Of all the action RPGs out there — sheesh, there are a bunch of them! — you’ll find plenty that know how to situate the mindlessness of hack-and-slash in a larger and less mindless context. Soldak’s Zombicide drops you into evolving worlds to navigate a web of creatures and factions chasing their own agendas. The hand-made geography of Grim Dawn, a game built to encourage you to explore its nooks and crannies, trumps any procedural arrangement of dungeon tiles under forest paths next to castle walls. The intricacy of a Path of Exile character build, wending its way through that ridiculously complex chart, like some advanced celestial navigation. The breadth, personality, and dynamism Guild Wars 2 brings to traditional MMO world-building.
All of these action RPGs offer compelling reasons to wade through potentially repetitive slaughter to level up a character. They all understand how to answer the question “Why?”. But none of them compares to Diablo when it comes to the moment-to-moment hack-and-slash. The animation, the rhythm, the variety, the information-rich chaos. Where the blade meets the bone, where the arrow meets the artery, where the fireball meets the flesh, that’s where Blizzard truly excels. The why of Diablo falls away before the glory of its what.
And then there’s Victor Vran.
I’ve already reviewed Victor Vran on the PC, and there are a few things worth mentioning now that it’s on the Nintendo Switch. But its relevance here is that it’s still one of the few action RPGs that gets hack-and-slash as well as Diablo. Not necessarily for the production values, which are passable if not Blizzardly. But for the sense of interactivity. For a game that has no skill tree, a fairly understated loot chase, and only one class (the Victor Vran), there’s a ton of meaningful variety and unique interaction based on which weapon you use. From the review:
these weapons all have some sort of skill-based component. Not skill-based in the sense of putting points into your character’s skill so that a sword is only as good as you’ve paid to make it. Skill-based in the sense of you have to get good at them. Timing tricks or synergy patterns are a part of how you use each weapon. Sure, you can just mash the buttons. But to get the most out of a weapon, you’ll want to learn it. You’ll want to practice its particular rhythms and idiosyncrasies. The shotgun timing, the hammer positioning, the lightning gun’s homing balls, the build-up and release of the scythe, picking your targets carefully with the rapier.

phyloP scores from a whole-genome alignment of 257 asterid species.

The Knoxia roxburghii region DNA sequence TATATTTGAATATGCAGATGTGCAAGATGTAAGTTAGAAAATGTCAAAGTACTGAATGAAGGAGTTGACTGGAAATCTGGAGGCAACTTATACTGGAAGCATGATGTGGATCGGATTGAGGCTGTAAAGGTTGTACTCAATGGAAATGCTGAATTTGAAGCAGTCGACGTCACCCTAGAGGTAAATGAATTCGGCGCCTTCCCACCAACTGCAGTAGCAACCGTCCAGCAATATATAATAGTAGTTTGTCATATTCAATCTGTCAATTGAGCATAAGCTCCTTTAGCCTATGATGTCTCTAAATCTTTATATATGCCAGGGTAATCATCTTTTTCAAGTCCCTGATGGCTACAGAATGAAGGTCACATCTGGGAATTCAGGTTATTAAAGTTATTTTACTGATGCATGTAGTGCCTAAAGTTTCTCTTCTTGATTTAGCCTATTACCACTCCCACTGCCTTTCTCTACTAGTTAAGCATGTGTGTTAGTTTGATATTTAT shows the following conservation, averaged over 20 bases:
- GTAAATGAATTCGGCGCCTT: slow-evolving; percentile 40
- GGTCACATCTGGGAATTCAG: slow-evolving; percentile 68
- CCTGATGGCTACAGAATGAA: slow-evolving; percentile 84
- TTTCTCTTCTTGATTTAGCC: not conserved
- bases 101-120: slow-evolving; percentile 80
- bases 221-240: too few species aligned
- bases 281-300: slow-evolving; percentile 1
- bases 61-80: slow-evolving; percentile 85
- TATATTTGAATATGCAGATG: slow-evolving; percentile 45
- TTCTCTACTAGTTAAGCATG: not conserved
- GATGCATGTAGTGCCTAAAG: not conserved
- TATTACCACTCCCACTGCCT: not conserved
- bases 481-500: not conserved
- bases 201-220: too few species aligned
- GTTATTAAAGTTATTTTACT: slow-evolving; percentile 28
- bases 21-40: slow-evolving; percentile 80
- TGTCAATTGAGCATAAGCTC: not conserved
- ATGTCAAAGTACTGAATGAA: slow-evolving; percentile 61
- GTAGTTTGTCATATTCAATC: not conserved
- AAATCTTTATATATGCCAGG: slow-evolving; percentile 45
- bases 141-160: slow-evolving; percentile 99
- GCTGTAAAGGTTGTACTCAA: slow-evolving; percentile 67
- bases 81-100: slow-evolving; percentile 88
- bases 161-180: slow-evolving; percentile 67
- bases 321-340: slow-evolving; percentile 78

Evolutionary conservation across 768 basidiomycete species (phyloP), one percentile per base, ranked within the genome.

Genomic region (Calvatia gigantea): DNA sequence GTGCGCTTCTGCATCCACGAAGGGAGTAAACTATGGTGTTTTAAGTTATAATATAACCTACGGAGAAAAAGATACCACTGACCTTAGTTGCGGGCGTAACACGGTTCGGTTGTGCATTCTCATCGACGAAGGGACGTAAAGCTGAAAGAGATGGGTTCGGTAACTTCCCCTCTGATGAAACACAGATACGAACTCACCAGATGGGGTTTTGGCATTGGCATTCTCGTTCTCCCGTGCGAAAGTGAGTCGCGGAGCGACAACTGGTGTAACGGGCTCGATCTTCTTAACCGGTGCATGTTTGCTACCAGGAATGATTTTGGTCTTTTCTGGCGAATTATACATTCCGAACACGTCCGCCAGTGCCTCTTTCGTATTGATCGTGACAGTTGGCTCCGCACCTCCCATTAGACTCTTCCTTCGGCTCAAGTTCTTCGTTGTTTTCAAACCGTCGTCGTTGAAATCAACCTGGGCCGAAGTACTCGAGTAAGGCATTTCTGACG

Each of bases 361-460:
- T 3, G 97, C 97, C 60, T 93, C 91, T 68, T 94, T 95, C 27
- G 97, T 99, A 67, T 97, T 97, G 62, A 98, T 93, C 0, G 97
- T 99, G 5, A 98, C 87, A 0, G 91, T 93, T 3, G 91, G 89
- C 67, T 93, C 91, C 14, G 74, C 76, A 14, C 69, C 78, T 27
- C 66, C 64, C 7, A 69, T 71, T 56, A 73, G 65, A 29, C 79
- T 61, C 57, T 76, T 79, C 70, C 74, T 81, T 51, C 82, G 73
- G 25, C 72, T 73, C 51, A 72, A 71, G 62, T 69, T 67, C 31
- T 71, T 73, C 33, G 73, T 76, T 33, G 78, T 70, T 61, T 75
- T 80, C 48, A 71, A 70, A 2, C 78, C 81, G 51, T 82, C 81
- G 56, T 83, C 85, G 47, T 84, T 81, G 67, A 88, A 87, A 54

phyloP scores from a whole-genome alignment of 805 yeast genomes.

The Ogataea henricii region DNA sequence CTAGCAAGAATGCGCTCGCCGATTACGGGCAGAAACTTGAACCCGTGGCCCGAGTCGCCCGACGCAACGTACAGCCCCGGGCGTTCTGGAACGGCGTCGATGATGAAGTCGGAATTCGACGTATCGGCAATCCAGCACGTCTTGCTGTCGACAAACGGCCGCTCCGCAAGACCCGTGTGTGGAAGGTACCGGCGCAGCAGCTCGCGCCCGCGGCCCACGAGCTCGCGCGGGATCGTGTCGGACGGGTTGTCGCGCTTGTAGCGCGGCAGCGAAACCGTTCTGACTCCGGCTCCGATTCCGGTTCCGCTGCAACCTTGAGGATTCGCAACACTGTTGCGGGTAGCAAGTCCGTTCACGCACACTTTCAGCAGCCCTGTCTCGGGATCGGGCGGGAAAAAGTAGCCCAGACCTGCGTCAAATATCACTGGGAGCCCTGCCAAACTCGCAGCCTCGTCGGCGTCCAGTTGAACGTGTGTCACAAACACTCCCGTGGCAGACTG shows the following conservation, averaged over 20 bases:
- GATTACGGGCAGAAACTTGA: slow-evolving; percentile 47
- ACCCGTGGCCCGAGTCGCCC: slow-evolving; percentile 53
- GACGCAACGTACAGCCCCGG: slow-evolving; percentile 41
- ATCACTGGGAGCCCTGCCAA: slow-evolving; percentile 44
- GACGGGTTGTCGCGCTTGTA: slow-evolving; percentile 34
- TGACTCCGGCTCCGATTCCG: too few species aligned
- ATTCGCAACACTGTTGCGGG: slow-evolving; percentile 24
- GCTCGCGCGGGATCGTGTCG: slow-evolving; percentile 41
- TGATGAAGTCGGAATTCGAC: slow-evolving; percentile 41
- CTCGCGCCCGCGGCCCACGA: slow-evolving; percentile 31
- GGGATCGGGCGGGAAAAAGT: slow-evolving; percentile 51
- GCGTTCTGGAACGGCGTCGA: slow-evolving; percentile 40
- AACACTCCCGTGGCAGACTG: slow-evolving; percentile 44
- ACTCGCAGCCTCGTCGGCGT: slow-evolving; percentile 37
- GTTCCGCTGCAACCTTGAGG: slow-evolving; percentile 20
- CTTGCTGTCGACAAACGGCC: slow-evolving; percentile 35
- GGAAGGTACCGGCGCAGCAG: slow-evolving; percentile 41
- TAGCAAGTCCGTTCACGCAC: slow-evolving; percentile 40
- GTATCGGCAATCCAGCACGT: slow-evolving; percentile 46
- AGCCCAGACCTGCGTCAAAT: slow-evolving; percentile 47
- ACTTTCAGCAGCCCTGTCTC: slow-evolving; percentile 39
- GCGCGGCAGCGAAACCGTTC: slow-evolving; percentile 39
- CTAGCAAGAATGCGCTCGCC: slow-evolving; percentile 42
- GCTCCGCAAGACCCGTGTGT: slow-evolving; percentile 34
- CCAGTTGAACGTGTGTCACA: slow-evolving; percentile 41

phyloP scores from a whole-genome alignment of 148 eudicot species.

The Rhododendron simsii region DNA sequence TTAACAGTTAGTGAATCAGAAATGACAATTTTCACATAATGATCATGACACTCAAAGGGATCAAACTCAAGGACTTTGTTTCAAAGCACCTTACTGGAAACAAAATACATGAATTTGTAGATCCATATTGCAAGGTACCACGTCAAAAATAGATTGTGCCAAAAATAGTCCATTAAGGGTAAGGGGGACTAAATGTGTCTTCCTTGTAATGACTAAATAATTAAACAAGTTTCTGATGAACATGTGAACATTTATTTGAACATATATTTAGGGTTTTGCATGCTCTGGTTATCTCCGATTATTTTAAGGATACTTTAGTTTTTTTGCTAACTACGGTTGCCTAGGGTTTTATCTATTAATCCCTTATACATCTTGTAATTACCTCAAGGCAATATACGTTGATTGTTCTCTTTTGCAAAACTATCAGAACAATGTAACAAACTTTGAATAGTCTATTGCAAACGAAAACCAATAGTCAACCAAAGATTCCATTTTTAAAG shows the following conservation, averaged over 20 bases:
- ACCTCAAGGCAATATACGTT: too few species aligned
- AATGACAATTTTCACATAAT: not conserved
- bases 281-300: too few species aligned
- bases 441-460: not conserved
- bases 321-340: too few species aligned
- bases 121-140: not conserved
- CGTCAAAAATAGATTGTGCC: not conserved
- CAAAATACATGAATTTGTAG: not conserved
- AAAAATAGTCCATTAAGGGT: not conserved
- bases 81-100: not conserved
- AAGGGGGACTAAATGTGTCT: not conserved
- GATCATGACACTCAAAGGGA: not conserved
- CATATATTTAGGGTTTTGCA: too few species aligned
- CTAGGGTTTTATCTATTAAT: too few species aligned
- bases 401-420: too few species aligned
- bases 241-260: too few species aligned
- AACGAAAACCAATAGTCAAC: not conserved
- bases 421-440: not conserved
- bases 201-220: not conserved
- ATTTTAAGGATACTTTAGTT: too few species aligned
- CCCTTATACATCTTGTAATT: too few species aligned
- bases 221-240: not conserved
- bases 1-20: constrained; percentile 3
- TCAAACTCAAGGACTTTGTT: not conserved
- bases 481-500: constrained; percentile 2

Replaying Victor Vran on the Switch, I’d forgotten how gratifying it is to get into the flow of the shotgun, which has a unique sound based on whether you’re hitting the timing. Normally, the shotgun just makes the usual “pow” sound. It’s a shotgun, what do you expect? But if you hit the correct timing, tapping the button about once a second, each shot inflicts vulnerability, which means the next attack will be a critical hit. That also inflicts vulnerability. Which means the next shot is a critical hit. That also inflicts vulnerability.
This is the shotgun’s unique basic attack. And just to let you know it’s working, that you’re hitting the right timing, the shotgun’s usual “pow” has a sort of fiery “skeeow” sound effect that plays over the “pow”. Of course, the words “vulnerability” and “critical” are also popping up over my target’s head. But I’m paying more attention to the rhythm of the sound. Putting to use those valuable Patapon skills. To get the timing right for the shotgun, play Van Morrison’s Moondance. I am not joking. It’s right around 60bpm. It’s perfect. “Skeeow well it’s a skeeow marvelous skeeow night for skeeow a moondance.”
Victor Vran is mostly a great fit for the Switch. Loading times can be an Achilles heel for Switch ports, but here they’re short enough and infrequent enough. The bigger issue is the size of the text when you’re playing undocked. I love being able to carry Victor Vran around with me, but like many good action RPGs, the text and numbers are important. There are lots of them. Since the interface is identical to the PC version, you’re going to be staring at small print. That’s just an unfortunate reality of the level of detail in Victor Vran. Bring your reading glasses — this is the sort of thing us old people say in reviews now — or keep it in the living room.
And while you’re in the living room, bring a friend. The local co-op isn’t quite as slick as Diablo and there’s no way to muck around with inventory and character builds without taking over the whole screen while the other player waits. You also have to be careful not to trap each other in dead ends, but you can always pause the game and teleport to your friend if that happens. But as a Diablo alternative, it’s not a bad pick. Victor Vran’s saved game slots will happily save progress for multiple characters and multiple playthroughs.
And, of course, you can also use one of the saved game slots to play in hardcore mode, which was added after the PC release. My main complaint about Victor Vran was the lack of any sort of disincentive for getting killed. Without any death penalty, the risk/reward balance that’s so important in action RPGs is all but missing the risk. Hardcore mode will decisively take care of that for you. Good luck with that. Bring the Van Morrison with your shotgun and you should be fine.